In this post, I showed how to make sauerkraut. I used a plain old ball jar to let the veggies ferment. I found this technique to be problematic, because it was difficult to weigh down the veggies.
When fermenting veggies, you really need to keep them below the surface of the brine. If they aren’t below, mold grows on them. Now, this isn’t uncommon, and many people routinely scoop the “scum” off the top. That just made me squeamish. It’s really funny, because if you ask most of my friends, I have a very high “skeeve” threshold.
I wanted to get a crock that was made specifically for fermenting and pickling. In comes the Harsch Crock. This guy is expensive, but it’s the kind of thing you buy once. It comes with weights that sit on top of the veggies to keep them submerged in the brine. It also has a channel in the lid that you fill with water, which allows gases to escape the crock, but doesn’t allow air or debris in.
I looked online at all the tiny photos like this one and ordered one. I was very surprised with how huge the crock was when it arrived. Does anyone else have this problem? Tiny photos, nothing next to it to show scale…? Okay, I know it said 5 liter capacity…
So, it’s been sitting around waiting for me to want to make an enormous batch of sauerkraut or pickles. I also got a mandoline to help with slicing all the cabbage.
My Very Loose Recipe for a 5 liter crock (you can also use just cabbage, or add other veggies like radishes, garlic, bok choy):
- 3 heads of cabbage. I show a head of red cabbage below, but decided to stick with just green cabbage. You can certainly use red, but your sauerkraut will turn out pink.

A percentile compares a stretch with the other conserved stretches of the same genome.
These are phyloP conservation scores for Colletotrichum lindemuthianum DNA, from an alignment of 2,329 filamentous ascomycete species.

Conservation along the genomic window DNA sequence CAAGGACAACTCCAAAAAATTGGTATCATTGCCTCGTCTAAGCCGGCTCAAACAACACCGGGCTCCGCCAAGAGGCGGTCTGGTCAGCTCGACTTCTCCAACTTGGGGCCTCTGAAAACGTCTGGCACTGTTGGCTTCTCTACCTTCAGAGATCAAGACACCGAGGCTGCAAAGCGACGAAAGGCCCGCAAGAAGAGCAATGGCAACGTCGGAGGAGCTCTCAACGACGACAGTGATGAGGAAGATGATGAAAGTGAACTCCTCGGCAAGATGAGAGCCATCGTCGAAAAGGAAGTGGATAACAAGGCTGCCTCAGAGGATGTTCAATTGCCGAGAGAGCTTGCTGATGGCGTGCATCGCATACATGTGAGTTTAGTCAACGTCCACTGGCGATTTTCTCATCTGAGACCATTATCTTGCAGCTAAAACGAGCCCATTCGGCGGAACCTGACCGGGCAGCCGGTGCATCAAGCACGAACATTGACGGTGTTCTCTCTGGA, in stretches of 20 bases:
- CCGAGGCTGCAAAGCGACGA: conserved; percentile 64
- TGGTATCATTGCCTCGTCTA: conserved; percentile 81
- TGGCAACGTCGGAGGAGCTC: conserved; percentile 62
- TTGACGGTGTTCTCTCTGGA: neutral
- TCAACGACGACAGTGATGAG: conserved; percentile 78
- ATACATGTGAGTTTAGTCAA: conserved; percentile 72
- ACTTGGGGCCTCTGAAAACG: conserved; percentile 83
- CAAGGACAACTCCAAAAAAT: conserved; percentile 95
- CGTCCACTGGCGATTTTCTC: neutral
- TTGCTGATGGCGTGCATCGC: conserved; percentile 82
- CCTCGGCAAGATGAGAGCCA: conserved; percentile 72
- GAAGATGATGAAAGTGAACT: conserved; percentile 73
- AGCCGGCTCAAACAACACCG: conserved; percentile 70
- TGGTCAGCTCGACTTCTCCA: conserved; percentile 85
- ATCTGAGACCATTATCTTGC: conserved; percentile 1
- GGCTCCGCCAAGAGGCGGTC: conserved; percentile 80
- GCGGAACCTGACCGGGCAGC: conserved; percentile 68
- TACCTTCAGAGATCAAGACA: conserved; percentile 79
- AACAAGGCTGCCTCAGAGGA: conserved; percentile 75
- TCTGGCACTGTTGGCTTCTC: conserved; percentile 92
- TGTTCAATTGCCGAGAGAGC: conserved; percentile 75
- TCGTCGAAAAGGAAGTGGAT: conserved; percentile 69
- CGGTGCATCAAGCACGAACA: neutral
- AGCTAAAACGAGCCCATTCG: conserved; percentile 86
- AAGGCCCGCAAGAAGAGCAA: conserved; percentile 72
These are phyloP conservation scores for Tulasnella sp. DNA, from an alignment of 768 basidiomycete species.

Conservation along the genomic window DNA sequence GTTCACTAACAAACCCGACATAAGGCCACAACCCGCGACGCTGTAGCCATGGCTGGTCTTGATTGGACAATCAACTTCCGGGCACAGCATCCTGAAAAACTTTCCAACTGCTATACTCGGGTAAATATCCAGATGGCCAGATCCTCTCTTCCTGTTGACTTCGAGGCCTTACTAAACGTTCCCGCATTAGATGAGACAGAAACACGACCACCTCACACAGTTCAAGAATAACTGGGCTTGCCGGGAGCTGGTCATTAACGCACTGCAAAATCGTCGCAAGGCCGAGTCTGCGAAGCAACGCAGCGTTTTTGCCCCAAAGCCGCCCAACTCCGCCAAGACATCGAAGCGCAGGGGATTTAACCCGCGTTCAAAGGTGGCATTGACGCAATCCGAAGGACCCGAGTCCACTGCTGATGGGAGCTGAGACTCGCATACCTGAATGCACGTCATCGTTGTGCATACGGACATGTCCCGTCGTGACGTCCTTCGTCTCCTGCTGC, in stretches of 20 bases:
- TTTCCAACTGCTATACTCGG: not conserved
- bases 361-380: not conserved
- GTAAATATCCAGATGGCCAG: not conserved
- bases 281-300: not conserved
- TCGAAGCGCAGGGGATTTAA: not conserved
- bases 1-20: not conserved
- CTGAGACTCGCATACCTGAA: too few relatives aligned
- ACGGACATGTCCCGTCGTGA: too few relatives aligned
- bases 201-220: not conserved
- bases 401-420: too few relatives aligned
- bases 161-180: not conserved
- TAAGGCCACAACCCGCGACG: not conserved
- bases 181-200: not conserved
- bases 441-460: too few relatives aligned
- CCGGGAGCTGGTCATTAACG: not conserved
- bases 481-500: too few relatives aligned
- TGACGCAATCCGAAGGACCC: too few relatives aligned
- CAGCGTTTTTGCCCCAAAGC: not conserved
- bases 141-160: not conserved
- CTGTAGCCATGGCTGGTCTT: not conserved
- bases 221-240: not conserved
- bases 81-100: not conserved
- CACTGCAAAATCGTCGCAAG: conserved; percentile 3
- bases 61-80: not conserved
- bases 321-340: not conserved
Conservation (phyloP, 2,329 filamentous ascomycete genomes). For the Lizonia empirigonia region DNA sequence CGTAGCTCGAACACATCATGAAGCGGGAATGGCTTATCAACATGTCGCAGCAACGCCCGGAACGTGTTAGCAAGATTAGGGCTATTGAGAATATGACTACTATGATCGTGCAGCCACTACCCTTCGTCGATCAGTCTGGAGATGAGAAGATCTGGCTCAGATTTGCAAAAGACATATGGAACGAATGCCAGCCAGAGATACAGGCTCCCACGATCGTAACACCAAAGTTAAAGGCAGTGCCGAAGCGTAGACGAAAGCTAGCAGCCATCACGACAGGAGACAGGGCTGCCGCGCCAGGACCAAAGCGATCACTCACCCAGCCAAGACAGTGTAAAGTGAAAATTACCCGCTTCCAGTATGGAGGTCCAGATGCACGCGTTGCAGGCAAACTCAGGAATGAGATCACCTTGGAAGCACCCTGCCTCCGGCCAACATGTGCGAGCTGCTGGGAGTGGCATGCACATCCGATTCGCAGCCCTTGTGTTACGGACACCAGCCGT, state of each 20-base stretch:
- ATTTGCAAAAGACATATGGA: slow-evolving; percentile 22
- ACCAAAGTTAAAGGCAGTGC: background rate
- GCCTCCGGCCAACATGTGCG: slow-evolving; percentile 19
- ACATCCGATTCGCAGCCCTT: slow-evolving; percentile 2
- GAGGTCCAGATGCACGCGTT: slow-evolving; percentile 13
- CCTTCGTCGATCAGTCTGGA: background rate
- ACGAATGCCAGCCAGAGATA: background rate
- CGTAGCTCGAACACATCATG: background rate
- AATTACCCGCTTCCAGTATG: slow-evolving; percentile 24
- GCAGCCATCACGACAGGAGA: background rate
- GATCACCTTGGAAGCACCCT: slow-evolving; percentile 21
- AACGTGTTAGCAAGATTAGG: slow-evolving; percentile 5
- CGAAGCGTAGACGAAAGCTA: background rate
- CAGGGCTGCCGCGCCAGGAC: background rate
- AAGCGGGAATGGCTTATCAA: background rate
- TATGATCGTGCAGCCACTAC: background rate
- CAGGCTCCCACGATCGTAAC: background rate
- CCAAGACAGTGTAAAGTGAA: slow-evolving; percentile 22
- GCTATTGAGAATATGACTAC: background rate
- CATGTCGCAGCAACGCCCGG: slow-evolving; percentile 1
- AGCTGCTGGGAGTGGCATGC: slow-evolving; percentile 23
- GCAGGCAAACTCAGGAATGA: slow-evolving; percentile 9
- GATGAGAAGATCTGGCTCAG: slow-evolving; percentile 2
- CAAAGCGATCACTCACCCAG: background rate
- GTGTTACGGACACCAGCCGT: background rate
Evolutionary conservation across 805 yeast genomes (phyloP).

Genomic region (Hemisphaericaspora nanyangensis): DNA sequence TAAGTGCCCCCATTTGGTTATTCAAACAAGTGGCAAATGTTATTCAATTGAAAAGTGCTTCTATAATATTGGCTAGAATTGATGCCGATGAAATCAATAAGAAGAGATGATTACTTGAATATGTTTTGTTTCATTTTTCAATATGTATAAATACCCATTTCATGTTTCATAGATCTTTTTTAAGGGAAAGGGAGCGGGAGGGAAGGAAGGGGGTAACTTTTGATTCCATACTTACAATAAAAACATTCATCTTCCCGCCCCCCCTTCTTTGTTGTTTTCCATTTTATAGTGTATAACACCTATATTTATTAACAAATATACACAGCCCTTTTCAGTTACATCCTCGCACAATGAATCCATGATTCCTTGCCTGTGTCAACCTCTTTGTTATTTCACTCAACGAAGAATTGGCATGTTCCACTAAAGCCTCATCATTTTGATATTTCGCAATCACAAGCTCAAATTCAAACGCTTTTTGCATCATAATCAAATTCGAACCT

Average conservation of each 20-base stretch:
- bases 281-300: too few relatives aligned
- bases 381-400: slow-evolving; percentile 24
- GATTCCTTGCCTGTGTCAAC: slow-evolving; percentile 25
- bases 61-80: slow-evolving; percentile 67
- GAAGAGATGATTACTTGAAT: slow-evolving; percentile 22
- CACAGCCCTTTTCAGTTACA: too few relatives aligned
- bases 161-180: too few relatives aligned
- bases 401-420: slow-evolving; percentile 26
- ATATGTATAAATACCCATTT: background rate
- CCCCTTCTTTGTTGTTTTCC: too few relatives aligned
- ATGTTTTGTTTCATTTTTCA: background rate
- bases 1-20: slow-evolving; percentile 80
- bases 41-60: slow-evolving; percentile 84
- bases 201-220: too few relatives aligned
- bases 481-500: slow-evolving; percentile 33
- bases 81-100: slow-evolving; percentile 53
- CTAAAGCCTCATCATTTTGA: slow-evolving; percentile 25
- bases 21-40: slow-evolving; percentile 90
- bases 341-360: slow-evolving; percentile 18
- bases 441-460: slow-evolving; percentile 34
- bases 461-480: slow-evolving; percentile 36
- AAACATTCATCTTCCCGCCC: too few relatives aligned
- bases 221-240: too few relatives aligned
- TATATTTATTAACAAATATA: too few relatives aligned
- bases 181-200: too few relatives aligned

- 4-5 large carrots
- 4-5 turnips
- 1 large onion
- 2 leeks (white part)
- appx. 9 T salt
After slicing all the veggies, you need to add salt and knead until the vegetables release the water from their cell walls. I add about 3 T of salt per large pasta bowl. I filled this bowl three times.
After you have done this, you should take handfuls of the veggies and press them firmly into the crock. I use my fist to tamp them down. Add all the water released and press the veggies under the water level. If you don’t have enough liquid, you can add 2 cups of water with 1 t. of salt dissolved in it. I save a few whole leaves of cabbage to place on top of all the chopped ones. This helps hold the loose pieces down.
Then put a plate, rock, ziploc filled with salt water, or the weight from the crock on top of the cabbage leaves to keep everything submerged. You let this sit out for a few weeks to ferment. Taste it periodically to test how fermented you like it. Too fermented gets mushy.
I made this batch about a week ago and the crock is sitting in a corner of my kitchen. I kept hearing little blerps and couldn’t figure out what the source of the noise was. It turns out it was bubbles emitting from the sauerkraut crock. Euw. As I mentioned in my previous sauerkraut post, you have to get over the fact that the food is basically rotting away. That is part of the process and it produces a delicious food that is extremely healthy.